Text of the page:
Biofuels should not be considered a theat anymore as FAO Director, Graziano Da Silva, claimed yesterday in Berlin at the Global Forum for Food and Agriculture

Increasing competition for natural resource and emerging resource bottlenecks mean that global agriculture can no longer operate using a “business as usual” approach – the input-intensive agricultural development model used for the past 40 years is no longer sustainable, and a “paradigm shift” in food production is needed.

The topic of the forum this year is The Growing Demand for Food, Raw Materials and Energy: Opportunities for Agriculture, Challenges for Food Security?

Graziano Da Silva referred to biofuel vs food debate in this Forum yesterday: “We need to move from the food versus fuel debate to a food and fuel debate. There is no question: food comes first,” he said, adding: “But biofuels should not be simply seen as a threat or as a magical solution. Like anything else, they can do good or bad.”

“Business as usual would mean a huge and simultaneous increase in the need for food, energy and water in the next decades: 60 percent more food, 50 percent more energy and 40 percent more water by 2050,” Graziano da Silva said during his remarks.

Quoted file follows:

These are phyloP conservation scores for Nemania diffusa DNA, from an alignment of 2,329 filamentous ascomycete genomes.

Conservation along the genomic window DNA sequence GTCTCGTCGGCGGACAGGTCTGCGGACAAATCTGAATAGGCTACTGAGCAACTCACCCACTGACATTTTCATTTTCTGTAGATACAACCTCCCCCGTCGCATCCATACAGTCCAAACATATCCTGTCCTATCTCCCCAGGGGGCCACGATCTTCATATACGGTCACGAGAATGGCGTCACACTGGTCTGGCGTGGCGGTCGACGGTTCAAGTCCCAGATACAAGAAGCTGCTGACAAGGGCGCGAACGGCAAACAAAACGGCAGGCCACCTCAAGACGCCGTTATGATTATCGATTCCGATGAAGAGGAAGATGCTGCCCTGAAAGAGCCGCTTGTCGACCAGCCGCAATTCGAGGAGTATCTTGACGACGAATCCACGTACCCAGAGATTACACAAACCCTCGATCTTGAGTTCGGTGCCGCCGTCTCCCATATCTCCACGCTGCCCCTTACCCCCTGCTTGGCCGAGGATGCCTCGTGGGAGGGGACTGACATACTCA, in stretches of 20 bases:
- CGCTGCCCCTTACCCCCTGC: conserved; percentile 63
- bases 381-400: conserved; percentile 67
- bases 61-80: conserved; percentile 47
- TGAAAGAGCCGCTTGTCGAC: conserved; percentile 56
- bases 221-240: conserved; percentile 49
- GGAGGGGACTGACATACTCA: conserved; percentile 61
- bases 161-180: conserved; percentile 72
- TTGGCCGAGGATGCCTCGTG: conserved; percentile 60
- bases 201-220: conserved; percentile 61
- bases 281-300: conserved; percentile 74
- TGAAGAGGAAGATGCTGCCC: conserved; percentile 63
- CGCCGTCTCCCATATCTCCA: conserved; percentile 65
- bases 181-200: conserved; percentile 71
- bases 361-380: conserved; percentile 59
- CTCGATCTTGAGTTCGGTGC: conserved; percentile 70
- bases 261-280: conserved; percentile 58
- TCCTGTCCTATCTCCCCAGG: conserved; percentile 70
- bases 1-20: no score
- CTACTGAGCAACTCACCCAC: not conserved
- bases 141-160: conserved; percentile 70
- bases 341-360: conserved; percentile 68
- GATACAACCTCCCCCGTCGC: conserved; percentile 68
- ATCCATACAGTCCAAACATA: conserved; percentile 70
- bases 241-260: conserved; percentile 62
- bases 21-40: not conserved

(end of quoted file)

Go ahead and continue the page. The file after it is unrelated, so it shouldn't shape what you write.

Evidence shows that when developed responsibly, sustainable biofuel production systems can offer an additional source of income for poor farmers.

FAO estimates point to the need to increase food production by 60 percent by 2050 to feed a population that will top the 9 billion mark.

The FAO Director-General noted that thanks to experience gained in recent years and new biofuel production technologies, countries today are better positioned to evaluate the opportunities and risks of biofuel production and to use it when it pays off socially, environmentally and economically.

He also stressed that in order to avoid conflicts with food production, mandatory biofuel policies must be flexible and “need to be adjusted according to the reality, the ongoing balance of production, and stocks of the different products used.”

To address the challenge of feeding more people while using less land, water and energy, concerted efforts and investments are needed to support a widespread, globe-spanning transition to sustainable farming systems and land management practices, according to FAO’s Director-General.

Source: FAO (